Research In Motion Ltd., the Waterloo company famous for its BlackBerry franchise, recently announced a 73% increase in Q1 profits, which they attributed to demand for its new products, including its (BlackBerry) Curve cell phone that was released about a month ago. The Curve integrates a music player, video player, camera, and other features, and is RIM’s lightest and smallest device that incorporates a full keyboard. Despite the Curve’s formidable array of features, some analysts believe that the iPhone, which gets unleashed tomorrow, poses a threat.
"Competition is growing as the market for e-mail phones grows. Sales of advanced phones with e-mail and Web browsers will rise 43 percent to $6 billion this year in the U.S. alone, according to research firm Strategy Analytics."
"'While there may be an impact from iPhone, I don't think it's enough to offset the near-term positive trends. The [iPhone]… may reduce BlackBerry sales for AT&T,' alleged Lawrence Harris, an analyst at Oppenheimer & Co. in New York."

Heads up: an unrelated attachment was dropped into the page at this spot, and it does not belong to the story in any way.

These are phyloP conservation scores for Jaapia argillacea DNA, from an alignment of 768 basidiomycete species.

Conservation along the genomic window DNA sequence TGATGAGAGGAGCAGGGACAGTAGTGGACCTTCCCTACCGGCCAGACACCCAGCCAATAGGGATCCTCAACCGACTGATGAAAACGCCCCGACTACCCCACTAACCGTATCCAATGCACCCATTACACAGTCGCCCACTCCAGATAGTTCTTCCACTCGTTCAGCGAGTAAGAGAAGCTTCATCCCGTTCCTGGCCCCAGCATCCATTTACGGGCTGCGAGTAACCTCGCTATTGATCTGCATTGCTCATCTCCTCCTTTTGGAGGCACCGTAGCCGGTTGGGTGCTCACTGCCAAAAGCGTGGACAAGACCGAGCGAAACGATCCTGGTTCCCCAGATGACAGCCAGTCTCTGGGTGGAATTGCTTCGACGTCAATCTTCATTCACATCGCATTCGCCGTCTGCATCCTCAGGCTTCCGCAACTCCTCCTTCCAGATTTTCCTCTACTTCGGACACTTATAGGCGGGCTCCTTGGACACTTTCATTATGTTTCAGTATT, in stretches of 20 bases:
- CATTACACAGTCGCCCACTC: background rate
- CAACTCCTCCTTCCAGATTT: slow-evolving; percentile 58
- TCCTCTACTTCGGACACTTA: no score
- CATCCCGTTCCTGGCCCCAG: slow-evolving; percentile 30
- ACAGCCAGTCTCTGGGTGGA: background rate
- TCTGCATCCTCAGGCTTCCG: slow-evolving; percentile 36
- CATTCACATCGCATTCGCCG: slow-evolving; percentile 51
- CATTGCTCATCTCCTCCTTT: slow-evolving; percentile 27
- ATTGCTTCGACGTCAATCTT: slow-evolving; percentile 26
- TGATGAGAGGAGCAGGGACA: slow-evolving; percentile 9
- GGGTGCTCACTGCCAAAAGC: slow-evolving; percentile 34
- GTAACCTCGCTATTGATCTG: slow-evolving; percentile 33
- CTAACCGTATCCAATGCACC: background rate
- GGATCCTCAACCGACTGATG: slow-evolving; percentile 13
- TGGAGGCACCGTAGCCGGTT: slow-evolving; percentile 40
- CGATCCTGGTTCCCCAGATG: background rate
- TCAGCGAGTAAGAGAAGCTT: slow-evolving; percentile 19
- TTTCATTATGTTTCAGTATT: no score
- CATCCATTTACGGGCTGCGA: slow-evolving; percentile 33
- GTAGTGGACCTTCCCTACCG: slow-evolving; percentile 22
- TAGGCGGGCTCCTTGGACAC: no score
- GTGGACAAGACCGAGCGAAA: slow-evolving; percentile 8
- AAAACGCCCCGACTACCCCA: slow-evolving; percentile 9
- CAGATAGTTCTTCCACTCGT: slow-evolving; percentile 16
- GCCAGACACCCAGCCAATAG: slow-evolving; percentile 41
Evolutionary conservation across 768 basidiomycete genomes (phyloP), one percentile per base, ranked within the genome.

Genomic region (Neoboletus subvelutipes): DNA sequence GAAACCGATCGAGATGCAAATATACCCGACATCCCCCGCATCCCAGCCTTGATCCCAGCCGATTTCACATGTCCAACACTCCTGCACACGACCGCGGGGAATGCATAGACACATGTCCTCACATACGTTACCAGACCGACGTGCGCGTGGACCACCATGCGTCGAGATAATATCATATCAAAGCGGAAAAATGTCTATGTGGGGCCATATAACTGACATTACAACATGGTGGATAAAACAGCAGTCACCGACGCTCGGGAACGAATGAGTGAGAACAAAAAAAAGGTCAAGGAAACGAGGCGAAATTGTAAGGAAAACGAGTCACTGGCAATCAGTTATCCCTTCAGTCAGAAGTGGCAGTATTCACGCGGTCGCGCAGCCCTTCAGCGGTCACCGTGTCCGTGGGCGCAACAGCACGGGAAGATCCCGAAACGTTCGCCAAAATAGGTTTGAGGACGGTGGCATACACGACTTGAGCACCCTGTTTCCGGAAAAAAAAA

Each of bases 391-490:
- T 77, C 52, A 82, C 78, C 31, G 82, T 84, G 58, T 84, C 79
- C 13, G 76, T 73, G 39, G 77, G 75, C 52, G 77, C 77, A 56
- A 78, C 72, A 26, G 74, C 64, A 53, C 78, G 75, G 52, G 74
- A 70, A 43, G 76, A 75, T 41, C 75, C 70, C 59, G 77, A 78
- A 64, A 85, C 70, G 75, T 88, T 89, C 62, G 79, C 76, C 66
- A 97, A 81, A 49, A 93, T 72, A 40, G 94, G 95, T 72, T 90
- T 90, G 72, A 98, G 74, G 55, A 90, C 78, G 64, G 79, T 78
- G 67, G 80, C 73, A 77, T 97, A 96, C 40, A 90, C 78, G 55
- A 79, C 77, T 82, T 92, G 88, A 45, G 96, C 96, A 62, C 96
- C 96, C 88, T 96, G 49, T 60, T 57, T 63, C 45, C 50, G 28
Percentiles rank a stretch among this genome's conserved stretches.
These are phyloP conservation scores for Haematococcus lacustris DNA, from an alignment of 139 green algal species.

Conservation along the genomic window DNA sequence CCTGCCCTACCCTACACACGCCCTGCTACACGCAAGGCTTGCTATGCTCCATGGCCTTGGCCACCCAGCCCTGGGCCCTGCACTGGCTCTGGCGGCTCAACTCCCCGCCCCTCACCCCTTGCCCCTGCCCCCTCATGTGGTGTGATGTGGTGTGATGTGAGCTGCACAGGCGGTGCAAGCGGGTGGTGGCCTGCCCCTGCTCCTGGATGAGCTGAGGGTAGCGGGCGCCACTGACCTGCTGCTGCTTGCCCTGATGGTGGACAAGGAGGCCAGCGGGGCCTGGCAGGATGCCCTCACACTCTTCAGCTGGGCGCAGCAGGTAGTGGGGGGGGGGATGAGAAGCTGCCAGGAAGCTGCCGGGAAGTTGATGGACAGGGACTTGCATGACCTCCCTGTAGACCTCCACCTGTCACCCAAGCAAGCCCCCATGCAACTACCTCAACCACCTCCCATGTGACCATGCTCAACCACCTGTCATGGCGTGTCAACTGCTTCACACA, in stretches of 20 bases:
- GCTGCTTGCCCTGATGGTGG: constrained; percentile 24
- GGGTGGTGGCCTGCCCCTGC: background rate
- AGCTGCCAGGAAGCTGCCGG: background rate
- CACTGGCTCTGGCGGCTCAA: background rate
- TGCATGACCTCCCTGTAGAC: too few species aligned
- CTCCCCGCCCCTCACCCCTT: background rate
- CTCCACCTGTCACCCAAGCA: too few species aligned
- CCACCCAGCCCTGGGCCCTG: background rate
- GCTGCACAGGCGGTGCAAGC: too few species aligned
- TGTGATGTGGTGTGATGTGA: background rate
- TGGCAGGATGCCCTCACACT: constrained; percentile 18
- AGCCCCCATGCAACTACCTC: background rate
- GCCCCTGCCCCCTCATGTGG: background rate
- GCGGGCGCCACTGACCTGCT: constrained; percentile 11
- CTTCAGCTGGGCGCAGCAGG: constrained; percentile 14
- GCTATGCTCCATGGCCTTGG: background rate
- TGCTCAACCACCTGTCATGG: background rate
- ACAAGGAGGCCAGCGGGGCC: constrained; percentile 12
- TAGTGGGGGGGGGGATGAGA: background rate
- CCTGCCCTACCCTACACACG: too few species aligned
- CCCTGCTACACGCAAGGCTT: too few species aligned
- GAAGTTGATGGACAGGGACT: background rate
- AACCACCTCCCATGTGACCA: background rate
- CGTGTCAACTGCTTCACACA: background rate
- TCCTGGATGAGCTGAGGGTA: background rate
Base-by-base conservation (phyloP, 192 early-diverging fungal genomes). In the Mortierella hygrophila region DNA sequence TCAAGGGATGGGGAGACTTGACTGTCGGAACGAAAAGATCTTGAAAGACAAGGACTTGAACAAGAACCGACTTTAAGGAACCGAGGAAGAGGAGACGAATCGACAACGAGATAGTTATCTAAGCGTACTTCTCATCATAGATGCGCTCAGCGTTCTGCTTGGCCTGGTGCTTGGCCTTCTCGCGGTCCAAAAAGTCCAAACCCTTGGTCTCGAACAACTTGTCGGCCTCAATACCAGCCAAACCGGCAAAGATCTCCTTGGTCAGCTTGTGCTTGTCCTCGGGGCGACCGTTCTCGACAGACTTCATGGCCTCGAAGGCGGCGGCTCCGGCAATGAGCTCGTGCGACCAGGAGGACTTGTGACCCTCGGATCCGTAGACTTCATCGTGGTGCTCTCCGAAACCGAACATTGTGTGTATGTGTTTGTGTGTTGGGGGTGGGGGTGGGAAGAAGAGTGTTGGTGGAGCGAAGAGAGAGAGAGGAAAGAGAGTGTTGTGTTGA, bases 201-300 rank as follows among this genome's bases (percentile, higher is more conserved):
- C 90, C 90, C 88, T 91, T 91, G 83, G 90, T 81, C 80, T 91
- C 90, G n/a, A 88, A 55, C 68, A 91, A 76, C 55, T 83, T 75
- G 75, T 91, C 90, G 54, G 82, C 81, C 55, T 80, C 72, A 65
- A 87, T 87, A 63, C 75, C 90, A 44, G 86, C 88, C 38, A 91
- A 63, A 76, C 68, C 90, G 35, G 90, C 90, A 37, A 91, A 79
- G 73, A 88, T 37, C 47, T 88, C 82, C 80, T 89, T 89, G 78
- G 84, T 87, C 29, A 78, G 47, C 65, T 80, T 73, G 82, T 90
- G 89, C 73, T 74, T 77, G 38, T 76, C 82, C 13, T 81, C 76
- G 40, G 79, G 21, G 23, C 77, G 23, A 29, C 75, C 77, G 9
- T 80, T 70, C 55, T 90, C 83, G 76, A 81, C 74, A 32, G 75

Thoughts on this topic, however, seem to be divided as Lazaridis, co-CEO of Research In Motion, assured us that the iPhone and BlackBerry are not on a collision course since they target different markets. Nonetheless, the iPhone and the Curve are still high-end cell phones and probably will compete with each other on one dimension or another.